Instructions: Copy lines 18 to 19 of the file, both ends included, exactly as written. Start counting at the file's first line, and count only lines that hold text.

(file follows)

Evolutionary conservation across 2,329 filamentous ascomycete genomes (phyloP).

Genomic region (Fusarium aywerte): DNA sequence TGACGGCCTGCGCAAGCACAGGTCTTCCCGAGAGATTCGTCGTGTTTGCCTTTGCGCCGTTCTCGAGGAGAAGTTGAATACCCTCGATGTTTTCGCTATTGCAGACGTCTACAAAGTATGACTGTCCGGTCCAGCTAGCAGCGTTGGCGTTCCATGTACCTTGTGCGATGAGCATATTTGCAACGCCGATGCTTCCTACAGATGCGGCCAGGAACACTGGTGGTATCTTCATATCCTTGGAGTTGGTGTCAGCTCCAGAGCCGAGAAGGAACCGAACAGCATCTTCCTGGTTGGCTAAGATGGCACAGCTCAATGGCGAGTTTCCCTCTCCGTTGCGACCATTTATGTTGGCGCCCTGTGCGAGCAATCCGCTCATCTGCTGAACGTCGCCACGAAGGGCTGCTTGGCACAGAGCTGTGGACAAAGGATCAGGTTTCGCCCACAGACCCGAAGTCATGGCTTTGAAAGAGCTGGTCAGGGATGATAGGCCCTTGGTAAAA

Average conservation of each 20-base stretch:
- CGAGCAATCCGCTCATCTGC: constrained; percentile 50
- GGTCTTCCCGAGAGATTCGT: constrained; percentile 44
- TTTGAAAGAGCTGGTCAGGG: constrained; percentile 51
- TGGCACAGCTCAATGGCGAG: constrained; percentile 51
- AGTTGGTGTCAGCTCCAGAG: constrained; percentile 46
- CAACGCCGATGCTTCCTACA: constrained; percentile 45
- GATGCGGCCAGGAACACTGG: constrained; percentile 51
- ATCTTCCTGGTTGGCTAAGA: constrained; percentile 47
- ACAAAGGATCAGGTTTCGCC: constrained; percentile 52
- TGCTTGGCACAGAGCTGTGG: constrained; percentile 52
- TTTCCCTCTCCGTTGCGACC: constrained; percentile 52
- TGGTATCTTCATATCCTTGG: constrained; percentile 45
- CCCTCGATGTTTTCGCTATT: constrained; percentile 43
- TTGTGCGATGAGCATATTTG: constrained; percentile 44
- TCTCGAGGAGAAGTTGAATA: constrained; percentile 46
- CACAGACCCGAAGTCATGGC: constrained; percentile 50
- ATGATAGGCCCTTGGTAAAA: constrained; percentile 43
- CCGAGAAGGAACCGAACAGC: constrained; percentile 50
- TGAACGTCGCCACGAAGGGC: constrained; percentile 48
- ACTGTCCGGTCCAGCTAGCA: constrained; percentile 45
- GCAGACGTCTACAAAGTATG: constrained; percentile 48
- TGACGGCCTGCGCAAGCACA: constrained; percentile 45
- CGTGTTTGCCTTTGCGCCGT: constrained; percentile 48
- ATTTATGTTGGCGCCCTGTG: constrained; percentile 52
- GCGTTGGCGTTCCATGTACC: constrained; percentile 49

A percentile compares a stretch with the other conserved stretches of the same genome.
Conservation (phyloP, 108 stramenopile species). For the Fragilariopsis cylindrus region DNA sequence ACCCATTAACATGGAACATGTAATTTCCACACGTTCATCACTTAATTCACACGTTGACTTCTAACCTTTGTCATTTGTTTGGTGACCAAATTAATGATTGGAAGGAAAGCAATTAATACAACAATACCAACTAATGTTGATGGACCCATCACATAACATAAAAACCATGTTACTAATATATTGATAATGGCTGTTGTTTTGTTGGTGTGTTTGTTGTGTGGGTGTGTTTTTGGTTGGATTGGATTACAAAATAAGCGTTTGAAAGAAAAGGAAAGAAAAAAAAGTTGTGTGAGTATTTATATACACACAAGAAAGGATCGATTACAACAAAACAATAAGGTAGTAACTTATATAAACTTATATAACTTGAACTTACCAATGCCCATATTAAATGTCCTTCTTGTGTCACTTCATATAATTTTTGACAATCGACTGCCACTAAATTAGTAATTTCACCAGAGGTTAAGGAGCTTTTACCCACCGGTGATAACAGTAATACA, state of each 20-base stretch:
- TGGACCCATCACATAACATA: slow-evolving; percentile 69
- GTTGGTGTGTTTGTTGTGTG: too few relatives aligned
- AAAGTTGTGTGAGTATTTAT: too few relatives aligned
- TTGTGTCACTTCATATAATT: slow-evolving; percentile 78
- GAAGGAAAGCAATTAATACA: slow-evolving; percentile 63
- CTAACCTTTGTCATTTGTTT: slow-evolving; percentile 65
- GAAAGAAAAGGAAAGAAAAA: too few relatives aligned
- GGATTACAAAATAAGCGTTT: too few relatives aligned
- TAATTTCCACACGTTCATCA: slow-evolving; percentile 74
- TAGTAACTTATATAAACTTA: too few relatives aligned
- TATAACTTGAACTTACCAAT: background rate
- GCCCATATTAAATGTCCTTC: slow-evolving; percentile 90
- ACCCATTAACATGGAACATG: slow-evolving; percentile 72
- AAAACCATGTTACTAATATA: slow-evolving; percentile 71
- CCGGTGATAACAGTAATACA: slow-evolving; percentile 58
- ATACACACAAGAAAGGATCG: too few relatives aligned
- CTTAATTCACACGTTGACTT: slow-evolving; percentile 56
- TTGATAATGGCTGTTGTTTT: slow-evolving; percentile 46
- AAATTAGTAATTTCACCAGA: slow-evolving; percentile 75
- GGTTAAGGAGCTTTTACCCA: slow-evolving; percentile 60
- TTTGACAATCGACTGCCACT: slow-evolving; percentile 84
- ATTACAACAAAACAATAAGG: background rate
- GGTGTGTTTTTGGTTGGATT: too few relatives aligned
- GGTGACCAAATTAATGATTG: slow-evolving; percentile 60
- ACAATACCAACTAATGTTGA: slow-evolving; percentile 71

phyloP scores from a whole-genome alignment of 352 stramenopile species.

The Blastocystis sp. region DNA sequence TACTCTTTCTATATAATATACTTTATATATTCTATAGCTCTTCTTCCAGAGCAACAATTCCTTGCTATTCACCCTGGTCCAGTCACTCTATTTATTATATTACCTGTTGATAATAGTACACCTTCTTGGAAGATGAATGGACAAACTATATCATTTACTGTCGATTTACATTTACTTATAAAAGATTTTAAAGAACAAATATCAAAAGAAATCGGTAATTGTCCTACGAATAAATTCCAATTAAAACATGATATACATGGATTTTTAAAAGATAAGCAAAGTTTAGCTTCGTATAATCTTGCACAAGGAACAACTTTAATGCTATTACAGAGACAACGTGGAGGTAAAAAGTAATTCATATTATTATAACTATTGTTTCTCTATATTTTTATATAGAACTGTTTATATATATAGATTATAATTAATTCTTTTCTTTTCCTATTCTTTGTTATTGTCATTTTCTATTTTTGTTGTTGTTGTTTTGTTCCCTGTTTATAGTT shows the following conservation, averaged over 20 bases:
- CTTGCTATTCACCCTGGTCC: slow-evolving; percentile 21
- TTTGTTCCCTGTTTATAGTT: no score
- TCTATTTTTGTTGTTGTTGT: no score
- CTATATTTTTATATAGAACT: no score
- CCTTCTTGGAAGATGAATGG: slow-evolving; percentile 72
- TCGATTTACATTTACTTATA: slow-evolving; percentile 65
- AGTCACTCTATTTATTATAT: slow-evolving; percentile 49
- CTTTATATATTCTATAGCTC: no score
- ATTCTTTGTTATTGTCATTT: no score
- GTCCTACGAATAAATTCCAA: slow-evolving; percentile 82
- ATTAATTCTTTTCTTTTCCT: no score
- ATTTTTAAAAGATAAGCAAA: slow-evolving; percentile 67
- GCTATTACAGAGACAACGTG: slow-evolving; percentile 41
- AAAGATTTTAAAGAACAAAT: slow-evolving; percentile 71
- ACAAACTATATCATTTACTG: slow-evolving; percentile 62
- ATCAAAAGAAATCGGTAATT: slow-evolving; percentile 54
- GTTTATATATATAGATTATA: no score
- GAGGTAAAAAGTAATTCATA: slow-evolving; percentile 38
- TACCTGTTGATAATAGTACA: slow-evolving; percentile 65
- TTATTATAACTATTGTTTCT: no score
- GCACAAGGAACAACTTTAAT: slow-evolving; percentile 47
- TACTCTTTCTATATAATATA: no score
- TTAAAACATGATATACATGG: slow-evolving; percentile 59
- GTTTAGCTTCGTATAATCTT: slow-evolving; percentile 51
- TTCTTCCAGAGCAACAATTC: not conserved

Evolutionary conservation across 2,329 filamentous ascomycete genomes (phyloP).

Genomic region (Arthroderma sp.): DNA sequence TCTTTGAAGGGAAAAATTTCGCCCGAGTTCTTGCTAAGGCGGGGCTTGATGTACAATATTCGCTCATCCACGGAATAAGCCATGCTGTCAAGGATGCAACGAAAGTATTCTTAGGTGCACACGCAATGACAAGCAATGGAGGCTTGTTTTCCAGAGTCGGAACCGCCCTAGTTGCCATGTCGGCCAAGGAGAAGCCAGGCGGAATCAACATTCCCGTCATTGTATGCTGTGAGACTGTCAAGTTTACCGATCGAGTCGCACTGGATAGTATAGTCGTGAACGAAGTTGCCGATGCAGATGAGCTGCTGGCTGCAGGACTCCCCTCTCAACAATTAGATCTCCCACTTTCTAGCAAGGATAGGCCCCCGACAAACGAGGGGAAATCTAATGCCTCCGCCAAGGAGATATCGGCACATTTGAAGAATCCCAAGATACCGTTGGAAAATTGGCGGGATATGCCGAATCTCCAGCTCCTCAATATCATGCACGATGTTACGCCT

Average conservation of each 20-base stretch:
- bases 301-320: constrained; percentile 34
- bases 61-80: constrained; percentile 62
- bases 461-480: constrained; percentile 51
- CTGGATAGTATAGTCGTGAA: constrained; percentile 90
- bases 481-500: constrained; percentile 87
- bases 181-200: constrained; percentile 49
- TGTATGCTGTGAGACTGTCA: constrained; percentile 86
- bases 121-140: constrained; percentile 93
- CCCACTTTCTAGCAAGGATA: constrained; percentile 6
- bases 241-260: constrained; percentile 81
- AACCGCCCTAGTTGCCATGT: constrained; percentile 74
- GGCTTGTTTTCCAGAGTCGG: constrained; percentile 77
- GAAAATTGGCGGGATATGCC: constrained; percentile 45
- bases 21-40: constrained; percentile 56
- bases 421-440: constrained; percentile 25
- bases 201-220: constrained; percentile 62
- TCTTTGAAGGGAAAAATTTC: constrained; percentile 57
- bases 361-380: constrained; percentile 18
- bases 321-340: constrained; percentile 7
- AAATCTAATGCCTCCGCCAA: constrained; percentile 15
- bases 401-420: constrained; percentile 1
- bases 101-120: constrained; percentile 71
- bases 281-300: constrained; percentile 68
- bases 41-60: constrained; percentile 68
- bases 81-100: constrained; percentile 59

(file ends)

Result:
- TCTCGAGGAGAAGTTGAATA: constrained; percentile 46
- CACAGACCCGAAGTCATGGC: constrained; percentile 50